First Day of First Grade // 1980

No matter what day of the week it is, no matter what year or how old I am… when I hear people talking about “back to school”, what immediately pops into my head is my first day of first grade. Man was I excited and boy was I nervous as “all get out”. There was this anticipation of something big happening. That first big day. Something big was about to start: My education! Up to this point, I had been listening to stories from Poppy or my Dad or my Mom or Gram or Grandmom about their days in school. What kind of made it different though was the fact that pretty much ALL of my relatives, not just my immediate family, all had gone to the same school: Upper Perkiomen. Well, I guess technically I was about to embark to Hereford Elementary School which housed Grades 1-4 and kindergarten. But everyone pretty much went to school in the same place. I even got a book SIGNED by my aunt Mary in High School. You know those required reading books that you signed your name to? (I might be dating myself all of a sudden with that one…) Well I opened my copy of Catcher in the Rye and who’s name was in there.. MARY MALASKY. So I was not only headed out on a big journey, but I felt like it was my turn to follow in my families footsteps.

That reminds me even before first grade I was literally scared senseless about school, let alone Kindergarten. I remember this dread gripping my spine when my Mom said something to the effect that “Tomorrow was my first day of Kindergarten”. I had to be somewhere else OTHER than at home, in the back yard in my sandbox building cool forts and playing endlessly with my pile of green army men or post dinner building till my hearts content with my Lego’s? You mean I couldn’t do that stuff part of the day? I was stricken with mortal fear. So much so I recall seeing the sun waning over good old Jefferson Street and I hid behind my neighbor’s green barn that was their garage. I recall standing there just about having a panic attack and not knowing what to do. That “fear of the unknown” set in hard. Man I cried my eyes out. But my Mom called me for dinner and reluctantly I came inside after a long delay… We had a good chat and she explained things to me in a way only my Mom knows how being the sensitive kid that I was. Well, that trauma didn’t last long on that first day of kindergarten and that first day of first grade went a bit smoother now that I had one whole year of kindergarten under my belt. I was practically battle hardened!

But that picture up above is one I remember really well. All that nervous excitement for the journey to begin. I remember thinking of the road ahead: 1st Grade all the way through till 12th! That seemed like a hundred years into the future. Then college and “what do you want to be” kind of questions? Kind of too much to take in all at once. In kid terms, it’s the here and now. It was exciting and scary all at the same time. I wanted to go and I didn’t want to go. Each day was something new and challenging. That’s something I grew to enjoy and look forward to for some reason.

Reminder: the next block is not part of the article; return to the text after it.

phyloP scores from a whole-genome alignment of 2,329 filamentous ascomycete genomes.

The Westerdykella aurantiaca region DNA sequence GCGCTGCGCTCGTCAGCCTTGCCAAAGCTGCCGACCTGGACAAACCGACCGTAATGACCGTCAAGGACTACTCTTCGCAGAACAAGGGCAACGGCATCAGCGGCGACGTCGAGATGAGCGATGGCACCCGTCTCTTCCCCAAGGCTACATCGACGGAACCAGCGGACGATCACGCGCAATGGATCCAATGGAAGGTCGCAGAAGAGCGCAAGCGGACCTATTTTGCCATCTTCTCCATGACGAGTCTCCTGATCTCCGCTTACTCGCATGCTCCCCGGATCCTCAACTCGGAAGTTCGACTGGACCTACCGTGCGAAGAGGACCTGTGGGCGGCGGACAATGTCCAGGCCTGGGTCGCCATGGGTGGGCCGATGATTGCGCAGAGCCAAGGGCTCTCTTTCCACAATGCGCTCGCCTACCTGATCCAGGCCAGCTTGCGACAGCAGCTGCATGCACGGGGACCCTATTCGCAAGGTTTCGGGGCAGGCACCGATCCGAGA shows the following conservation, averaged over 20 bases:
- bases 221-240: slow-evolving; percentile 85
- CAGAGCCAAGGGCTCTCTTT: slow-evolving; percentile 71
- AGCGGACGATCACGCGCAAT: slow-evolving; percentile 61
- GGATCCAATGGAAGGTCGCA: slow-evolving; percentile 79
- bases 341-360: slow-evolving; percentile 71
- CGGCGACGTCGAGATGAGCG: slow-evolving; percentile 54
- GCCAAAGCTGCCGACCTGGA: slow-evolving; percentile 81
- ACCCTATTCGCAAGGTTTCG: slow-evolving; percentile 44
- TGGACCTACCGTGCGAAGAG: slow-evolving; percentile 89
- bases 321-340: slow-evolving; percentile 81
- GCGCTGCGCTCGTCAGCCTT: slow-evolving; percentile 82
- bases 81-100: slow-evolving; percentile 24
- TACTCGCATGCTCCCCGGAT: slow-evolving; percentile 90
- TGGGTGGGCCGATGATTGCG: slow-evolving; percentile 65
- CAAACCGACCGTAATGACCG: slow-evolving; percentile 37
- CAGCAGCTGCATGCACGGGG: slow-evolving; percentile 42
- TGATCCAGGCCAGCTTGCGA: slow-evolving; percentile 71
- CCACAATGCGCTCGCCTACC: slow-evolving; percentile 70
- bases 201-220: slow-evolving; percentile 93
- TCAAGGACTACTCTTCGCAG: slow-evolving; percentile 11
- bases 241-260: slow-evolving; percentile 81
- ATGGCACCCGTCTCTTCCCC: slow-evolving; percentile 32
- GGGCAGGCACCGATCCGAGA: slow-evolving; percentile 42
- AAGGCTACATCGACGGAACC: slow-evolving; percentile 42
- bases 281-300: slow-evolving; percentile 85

So when I see or hear of my peers kids heading “back to school”, I have to half laugh. For them, it’s different perhaps. I don’t have kids and I’m not a parent. So I guess I’m kind of more in line with their kids and I remember that feeling. I can see it on their faces. I have to say the more schooling I got, the more I liked it. The more excited I was for the year to begin. But when summer was ending? I could tell early on because they started painting the curbs at intersections on our street with a fresh coat of yellow paint. That DEFINITELY meant school was just around the corner. Of course I was disappointed that the summer had come to an end. No more heading out to the Upper Perk pool. No more endless baseball games or heading out for fishing at our favorite spot on the Perkiomen with my best bud Bryan. No more playing till the sun went down, or bending the rules to stay out after the sun went down and on weekends asking Mom and Dad if you can stay up “Just after this next commercial break” kind of stuff (My sister used to pull that with our parents all the time…). No more showing off on your bike hopping curbs and trying to impress the local girls. Which I don’t think we ever impressed them come to think of it. But all that aside, I can look back and say “Yes, I looked forward to school”. Pretty much just like I look forward to each day out in the shop in the here and now. What challenges will I be faced with? What will I learn? Each day kind of begins a bit like that first day of school: Excitement mixed with some nervous wonderment at the long day ahead. The weekend comes when it comes and at the end of each day? Off for a bike ride. Not many girls to show off to these days. So I just wind up having to keep my skills honed should opportunity ever strike…